"The Martian" Is Handsome, Hollow Sci-Fi
Based on Andy Weir’s homonymous novel, the film begins as an exercise in obviousness – the opening scene is utterly perfunctory – and hangs there for the next two hours, mistaking problem solving for plot, names for characters, and feel-goodisms for emotion. It’s a movie brimming with name actors who are barely in it and variations on the same lame joke (disco music is funny because it’s bad), all while writer Drew Goddard plainly cribs from “Apollo 13” and “Cast Away” without being half as engaging as either.
Matt Damon – never a go-to for “likable leading man” roles – stars in a part that requires him to be really likable. He’s the least of the film’s problems.
When botanist-spaceman Mark Watney is left for dead on Mars after his expedition encounters a brutal dust storm, he’s forced to rely on smarts to survive the years it’ll take for a rescue operation to reach him. The character, although one-dimensional, gives us a rooting interest even if it’s the most basic kind. Damon spends 60% of the film talking to himself and working his way through problems that aren’t nearly as mind-boggling as the screenplay seems to think they are. Grow and ration food. Re-establish communication with NASA. Don’t die. Damon is occasionally icier than what the role calls for, but he’s mostly fine.
It’s nearly every other category where the film falls on its face, giving its exceptionally gifted earthbound supporting cast (Jeff Daniels, Chiwetel Ejiofor, Kristen Wiig, Donald Glover) next to nothing to do and dealing its other astronauts (Jessica Chastain, Michael Pena, Sebastian Stan, Kate Mara) even less. Damon churning astronaut poop is more stimulating than the totality of what his co-stars get to do, which includes a few vaguely villainous (but not really) monologues from Daniels’ NASA boss and some clichéd aha moments from Glover’s excitable astronomer.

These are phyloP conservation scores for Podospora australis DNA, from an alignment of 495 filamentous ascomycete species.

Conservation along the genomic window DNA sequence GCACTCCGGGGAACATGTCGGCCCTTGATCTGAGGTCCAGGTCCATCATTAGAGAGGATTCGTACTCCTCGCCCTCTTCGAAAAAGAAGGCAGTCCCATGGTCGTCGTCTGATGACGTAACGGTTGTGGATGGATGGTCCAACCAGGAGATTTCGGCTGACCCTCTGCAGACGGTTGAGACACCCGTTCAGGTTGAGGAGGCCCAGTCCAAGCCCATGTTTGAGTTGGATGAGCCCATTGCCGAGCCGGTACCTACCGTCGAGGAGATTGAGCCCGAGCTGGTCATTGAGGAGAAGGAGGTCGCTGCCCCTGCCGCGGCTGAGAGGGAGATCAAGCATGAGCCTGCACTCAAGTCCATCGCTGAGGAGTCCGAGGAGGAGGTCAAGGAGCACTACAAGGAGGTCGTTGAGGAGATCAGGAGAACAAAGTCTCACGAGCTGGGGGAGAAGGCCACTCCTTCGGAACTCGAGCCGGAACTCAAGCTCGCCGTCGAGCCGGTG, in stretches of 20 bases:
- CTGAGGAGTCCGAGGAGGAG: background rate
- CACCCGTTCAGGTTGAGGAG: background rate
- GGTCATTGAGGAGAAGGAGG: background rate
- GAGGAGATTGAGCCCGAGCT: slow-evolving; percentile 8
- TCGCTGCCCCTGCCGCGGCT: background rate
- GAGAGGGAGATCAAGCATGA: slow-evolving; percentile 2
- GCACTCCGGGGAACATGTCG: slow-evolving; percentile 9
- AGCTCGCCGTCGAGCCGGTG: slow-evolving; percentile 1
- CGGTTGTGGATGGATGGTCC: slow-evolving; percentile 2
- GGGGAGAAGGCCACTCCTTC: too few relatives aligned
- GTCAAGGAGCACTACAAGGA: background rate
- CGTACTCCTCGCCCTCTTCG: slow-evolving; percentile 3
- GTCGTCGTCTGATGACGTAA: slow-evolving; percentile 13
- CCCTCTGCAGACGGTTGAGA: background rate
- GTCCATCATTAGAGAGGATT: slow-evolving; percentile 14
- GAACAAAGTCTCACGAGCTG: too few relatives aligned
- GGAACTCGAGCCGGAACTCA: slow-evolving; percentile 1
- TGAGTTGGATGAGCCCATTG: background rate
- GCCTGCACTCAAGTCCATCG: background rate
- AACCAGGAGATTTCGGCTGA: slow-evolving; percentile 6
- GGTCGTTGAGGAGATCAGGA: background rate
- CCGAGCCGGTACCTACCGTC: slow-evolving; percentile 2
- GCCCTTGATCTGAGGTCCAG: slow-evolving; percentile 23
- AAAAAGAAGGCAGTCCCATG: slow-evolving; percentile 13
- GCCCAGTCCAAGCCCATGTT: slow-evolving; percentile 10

If you thought Jessica Chastain was misused in last year’s Matt Damon astronaut movie – the infinitely superior “Interstellar” – here she’s reduced even further to loyal NASA Commander with unhip taste in music. It’s a nothing part that’s beneath the performer, much like every other non-Damon character in the film.
But the most mangled element of all might be the soundtrack, which turns David Bowie’s sparkling Ziggy Stardust cut “Starman” into on-the-nose montage fodder and Gloria Gaynor’s classic “I Will Survive” into the corniest credit track this side of “My Heart Will Go On.”
“And so you’re back… from outer space!” Okay, Ridley.
The movie’s flood of “haha” funny jokes will appeal to some, as will the rah-rah climax that sees Damon and company engage in a dopey action sequence that demolishes all precepts of believability. But crowd-pleasing doesn’t mean good, or even interesting. It just speaks to audience bias, our innate ability to like something because of what it’s about instead of how it’s about it.
Since “The Martian” is so enthusiastic about space exploration and basic scientific problem solving, likeminded individuals might find it contagious. In that sense, this is Ridley Scott at his peak, making accessible, absolutely meaningless fluff that will feel good to many because it’s undemanding wish fulfillment.
But for a film that thinks itself a love note to human intelligence and emotion, it doesn’t require a single thought or elicit a single genuine feeling from its audience. We don’t know much more about Mark Watney at the end of the movie than we did at the beginning, and we inexplicably know even less about everyone else.
It’s all cinematic pandering of the highest order, complete with a bullshit group hug pre-end credit sequence scored by The O’Jays’s “Love Train” and staged with all the artistry of an insurance commercial.
Ridley Scott and company have concocted the most colossally mediocre sci-fi movie of the decade, all in pursuit of empty backslapping and a grade school level celebration of science. Not only is “The Martian” not in the same class as Scott’s two masterpieces – “Alien” and “Blade Runner” – it’s not even on the same continent.
Rating: ★★ 1/2 out of ★★★★★ (Mediocre)
Release Date: October 2, 2015
Studio: 20th Century Fox
Director: Ridley Scott
Screenwriter: Drew Goddard
Starring: Matt Damon, Jessica Chastain, Kristen Wiig, Jeff Daniels, Michael Pena, Kate Mara, Sean Bean, Sebastian Stan, Chiwetel Ejiofor, Donald Glover
MPAA Rating: PG-13 (for some strong language, injury images, and brief nudity)